NICE, France (AP) — Race helmet perched on his coffin, Jules Bianchi was mourned Tuesday as a “humble” winner in a Formula One career cut short in the sport’s first deadly crash in more than 20 years.
Tributes mounted for the French driver, who died Friday after nine months in a coma following the crash during last year’s Japanese Grand Prix.
“He was so natural, humble. F1 is a complicated profession, often you can lose touch with reality – he always knew how to remain humble, nice with everybody and that made him different from the others,” said his manager, Nicolas Todt, the son of FIA President Jean Todt.
Born into the sport, Bianchi competed in 34 races over the 2013 and 2014 seasons, scoring the first ever championship points for Manor — then known as Marussia — by finishing ninth at last year’s Monaco Grand Prix. Bianchi had been in a coma since the Oct. 5 accident, in which he collided at high speed with a mobile crane that was picking up another crashed car.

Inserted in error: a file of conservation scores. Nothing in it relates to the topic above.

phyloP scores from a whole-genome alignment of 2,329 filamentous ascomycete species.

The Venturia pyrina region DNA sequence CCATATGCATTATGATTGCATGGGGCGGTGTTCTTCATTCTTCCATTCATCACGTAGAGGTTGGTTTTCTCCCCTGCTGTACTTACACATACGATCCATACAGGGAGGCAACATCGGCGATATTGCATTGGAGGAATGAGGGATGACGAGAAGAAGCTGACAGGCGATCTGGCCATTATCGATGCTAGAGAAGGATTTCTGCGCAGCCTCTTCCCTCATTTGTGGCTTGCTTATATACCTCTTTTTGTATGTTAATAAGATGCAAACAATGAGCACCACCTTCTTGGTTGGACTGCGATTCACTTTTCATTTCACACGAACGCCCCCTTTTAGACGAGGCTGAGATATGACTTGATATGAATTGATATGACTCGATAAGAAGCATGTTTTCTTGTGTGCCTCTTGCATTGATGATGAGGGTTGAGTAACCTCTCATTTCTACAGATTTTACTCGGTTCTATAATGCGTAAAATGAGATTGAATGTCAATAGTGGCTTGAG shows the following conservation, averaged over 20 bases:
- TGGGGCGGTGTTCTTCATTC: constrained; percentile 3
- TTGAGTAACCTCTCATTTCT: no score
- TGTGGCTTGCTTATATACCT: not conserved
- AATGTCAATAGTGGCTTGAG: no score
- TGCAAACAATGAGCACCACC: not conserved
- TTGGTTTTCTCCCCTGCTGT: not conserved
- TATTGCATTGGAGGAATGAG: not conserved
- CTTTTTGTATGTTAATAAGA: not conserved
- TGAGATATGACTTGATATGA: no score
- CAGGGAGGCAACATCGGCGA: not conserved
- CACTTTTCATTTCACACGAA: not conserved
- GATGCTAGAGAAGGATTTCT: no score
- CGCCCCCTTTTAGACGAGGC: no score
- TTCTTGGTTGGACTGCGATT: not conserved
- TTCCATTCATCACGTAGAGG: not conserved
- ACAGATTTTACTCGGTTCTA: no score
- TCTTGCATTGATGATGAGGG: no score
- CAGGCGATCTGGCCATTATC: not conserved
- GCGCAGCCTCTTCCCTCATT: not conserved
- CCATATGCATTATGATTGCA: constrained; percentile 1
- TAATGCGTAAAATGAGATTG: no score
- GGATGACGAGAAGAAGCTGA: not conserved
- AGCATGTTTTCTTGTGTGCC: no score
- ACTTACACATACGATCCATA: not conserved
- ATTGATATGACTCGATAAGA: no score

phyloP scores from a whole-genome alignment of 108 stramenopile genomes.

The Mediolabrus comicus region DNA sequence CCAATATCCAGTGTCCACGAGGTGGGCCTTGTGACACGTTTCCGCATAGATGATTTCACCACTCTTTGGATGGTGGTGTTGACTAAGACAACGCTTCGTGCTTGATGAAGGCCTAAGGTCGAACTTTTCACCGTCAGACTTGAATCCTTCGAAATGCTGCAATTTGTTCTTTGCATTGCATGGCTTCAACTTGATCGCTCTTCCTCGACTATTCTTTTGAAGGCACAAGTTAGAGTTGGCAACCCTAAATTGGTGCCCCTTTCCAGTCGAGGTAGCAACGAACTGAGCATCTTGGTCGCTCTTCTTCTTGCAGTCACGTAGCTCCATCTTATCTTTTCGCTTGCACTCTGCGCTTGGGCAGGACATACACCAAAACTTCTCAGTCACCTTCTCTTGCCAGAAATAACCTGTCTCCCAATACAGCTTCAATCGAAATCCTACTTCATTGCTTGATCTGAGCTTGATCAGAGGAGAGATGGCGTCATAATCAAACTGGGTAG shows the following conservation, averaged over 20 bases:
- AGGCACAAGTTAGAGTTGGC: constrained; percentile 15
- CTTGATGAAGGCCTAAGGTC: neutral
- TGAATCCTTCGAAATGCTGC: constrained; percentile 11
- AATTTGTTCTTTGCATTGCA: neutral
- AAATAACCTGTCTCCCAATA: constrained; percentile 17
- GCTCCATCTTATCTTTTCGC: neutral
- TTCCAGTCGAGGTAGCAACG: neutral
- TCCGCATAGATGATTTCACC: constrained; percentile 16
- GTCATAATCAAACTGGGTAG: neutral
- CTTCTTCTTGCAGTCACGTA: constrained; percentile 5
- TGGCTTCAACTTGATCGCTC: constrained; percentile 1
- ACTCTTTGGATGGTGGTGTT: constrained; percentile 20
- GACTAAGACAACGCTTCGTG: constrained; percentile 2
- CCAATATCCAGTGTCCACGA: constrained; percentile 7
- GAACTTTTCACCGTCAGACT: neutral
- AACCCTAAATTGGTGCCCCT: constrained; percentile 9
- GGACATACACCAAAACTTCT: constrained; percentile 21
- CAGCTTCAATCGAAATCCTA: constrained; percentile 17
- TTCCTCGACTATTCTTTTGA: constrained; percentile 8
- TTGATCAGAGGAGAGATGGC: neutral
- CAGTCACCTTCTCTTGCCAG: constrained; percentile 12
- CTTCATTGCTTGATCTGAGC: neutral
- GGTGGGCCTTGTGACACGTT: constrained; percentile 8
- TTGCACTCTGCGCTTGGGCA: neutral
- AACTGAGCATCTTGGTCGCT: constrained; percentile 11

Bianchi’s family had already lost a member in a crash. In 1969, his great-uncle Lucien died in an accident during testing at the Le Mans race track when he crashed his Alfa Romeo into a post, a year after winning the prestigious endurance race. Bianchi’s grandfather, Mauro, also raced.
“He wrote the history of F1,” French driver Jean-Eric Vergne said outside the funeral. “(Bianchi) has contributed enormously and will watch over us all.”
Solemn applause resonated as the family took the casket inside Sainte Reparate Cathedral, then church bells sounded.
Bianchi was the first driver to die of injuries sustained in an F1 race since Ayrton Senna was killed at the 1994 San Marino Grand Prix.
Donaldson reported from Paris.
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